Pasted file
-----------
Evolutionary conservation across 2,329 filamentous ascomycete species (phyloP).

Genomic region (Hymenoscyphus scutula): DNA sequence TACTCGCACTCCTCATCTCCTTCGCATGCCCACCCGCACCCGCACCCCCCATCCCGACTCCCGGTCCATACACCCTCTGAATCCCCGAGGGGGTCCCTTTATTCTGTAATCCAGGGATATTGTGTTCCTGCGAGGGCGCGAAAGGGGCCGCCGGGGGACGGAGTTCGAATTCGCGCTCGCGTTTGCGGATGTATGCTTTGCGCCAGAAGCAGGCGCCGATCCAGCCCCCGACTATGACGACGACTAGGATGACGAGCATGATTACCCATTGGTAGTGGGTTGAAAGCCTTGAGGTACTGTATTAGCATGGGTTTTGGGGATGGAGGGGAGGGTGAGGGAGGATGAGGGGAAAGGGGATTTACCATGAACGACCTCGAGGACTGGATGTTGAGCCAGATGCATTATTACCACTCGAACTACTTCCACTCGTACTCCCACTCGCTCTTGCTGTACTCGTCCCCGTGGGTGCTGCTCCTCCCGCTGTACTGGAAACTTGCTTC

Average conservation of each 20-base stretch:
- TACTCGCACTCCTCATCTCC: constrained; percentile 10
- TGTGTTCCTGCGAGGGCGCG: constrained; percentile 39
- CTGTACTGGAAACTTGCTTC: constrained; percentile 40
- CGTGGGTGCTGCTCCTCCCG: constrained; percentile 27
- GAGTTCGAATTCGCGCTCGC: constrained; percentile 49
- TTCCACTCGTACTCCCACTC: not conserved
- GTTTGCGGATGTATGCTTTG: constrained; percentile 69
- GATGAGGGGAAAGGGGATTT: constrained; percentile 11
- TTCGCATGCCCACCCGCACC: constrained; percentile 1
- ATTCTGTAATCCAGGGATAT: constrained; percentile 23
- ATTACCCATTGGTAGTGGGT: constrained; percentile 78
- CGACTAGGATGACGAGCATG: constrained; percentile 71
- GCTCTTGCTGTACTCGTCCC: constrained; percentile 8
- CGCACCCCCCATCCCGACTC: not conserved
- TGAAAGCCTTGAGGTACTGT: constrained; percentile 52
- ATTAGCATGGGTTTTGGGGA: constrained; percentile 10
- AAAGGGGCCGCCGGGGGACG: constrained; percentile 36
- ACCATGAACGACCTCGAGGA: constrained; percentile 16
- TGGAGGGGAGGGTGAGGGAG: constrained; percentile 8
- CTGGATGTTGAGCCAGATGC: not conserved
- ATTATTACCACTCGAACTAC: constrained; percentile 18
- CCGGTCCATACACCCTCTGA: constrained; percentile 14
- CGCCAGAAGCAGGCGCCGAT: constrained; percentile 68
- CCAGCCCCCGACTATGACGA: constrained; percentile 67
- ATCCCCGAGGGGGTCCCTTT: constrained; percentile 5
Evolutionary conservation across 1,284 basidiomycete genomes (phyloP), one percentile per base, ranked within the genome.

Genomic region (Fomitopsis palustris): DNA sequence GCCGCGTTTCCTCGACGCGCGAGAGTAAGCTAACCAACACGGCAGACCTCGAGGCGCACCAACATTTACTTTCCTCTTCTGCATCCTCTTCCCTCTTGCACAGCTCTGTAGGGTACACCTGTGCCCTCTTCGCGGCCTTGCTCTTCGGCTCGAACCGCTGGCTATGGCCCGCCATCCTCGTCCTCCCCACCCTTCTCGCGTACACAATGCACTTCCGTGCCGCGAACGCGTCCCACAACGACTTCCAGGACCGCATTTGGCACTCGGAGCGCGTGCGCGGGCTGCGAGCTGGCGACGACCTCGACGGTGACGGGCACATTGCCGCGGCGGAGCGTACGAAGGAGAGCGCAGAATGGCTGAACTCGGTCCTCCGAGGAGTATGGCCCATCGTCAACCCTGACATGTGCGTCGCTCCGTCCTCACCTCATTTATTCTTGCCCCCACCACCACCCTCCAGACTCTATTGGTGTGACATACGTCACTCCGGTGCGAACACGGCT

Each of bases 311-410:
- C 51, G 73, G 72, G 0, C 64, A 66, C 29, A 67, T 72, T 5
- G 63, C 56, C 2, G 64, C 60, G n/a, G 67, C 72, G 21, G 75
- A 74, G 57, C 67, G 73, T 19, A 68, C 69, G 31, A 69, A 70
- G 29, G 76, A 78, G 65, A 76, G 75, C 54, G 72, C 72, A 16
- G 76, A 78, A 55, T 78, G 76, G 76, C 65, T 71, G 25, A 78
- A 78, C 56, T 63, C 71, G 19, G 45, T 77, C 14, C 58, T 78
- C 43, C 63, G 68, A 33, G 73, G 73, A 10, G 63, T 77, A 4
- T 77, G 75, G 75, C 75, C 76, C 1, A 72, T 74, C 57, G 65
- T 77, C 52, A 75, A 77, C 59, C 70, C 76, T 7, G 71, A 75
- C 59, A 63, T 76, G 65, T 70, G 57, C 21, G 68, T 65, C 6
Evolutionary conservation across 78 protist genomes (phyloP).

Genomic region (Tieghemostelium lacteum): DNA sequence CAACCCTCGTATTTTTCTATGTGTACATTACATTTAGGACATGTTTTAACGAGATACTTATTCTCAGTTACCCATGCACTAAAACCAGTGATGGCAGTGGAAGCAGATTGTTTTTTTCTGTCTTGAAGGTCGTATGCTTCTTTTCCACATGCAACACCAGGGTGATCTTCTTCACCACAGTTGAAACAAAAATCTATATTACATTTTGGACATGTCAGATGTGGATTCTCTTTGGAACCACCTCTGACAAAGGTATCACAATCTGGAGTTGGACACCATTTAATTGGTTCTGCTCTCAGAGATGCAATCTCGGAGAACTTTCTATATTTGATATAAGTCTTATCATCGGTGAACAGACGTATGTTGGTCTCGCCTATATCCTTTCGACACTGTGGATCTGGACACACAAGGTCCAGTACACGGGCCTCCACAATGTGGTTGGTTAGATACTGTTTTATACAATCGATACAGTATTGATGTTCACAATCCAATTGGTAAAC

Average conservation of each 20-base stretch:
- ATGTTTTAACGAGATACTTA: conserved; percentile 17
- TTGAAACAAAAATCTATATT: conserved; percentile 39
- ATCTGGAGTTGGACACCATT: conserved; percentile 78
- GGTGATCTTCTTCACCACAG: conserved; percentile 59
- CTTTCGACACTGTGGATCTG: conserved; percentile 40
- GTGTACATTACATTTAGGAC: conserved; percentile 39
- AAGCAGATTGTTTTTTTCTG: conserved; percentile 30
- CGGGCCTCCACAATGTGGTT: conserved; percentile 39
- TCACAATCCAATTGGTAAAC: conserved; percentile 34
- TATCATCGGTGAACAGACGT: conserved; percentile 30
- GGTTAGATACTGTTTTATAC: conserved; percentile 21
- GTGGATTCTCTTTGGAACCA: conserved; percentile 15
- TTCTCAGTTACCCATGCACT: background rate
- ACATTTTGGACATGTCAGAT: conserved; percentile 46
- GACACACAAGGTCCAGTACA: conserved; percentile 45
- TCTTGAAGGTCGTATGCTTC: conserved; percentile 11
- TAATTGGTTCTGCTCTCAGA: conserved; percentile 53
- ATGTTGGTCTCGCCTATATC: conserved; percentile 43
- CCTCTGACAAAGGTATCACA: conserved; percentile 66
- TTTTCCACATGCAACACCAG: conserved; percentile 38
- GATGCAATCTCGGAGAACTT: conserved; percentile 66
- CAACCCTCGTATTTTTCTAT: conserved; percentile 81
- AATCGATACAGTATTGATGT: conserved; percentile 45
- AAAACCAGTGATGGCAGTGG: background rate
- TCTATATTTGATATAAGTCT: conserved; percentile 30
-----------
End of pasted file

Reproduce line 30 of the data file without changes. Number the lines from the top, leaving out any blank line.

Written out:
Genomic region (Fomitopsis palustris): DNA sequence GCCGCGTTTCCTCGACGCGCGAGAGTAAGCTAACCAACACGGCAGACCTCGAGGCGCACCAACATTTACTTTCCTCTTCTGCATCCTCTTCCCTCTTGCACAGCTCTGTAGGGTACACCTGTGCCCTCTTCGCGGCCTTGCTCTTCGGCTCGAACCGCTGGCTATGGCCCGCCATCCTCGTCCTCCCCACCCTTCTCGCGTACACAATGCACTTCCGTGCCGCGAACGCGTCCCACAACGACTTCCAGGACCGCATTTGGCACTCGGAGCGCGTGCGCGGGCTGCGAGCTGGCGACGACCTCGACGGTGACGGGCACATTGCCGCGGCGGAGCGTACGAAGGAGAGCGCAGAATGGCTGAACTCGGTCCTCCGAGGAGTATGGCCCATCGTCAACCCTGACATGTGCGTCGCTCCGTCCTCACCTCATTTATTCTTGCCCCCACCACCACCCTCCAGACTCTATTGGTGTGACATACGTCACTCCGGTGCGAACACGGCT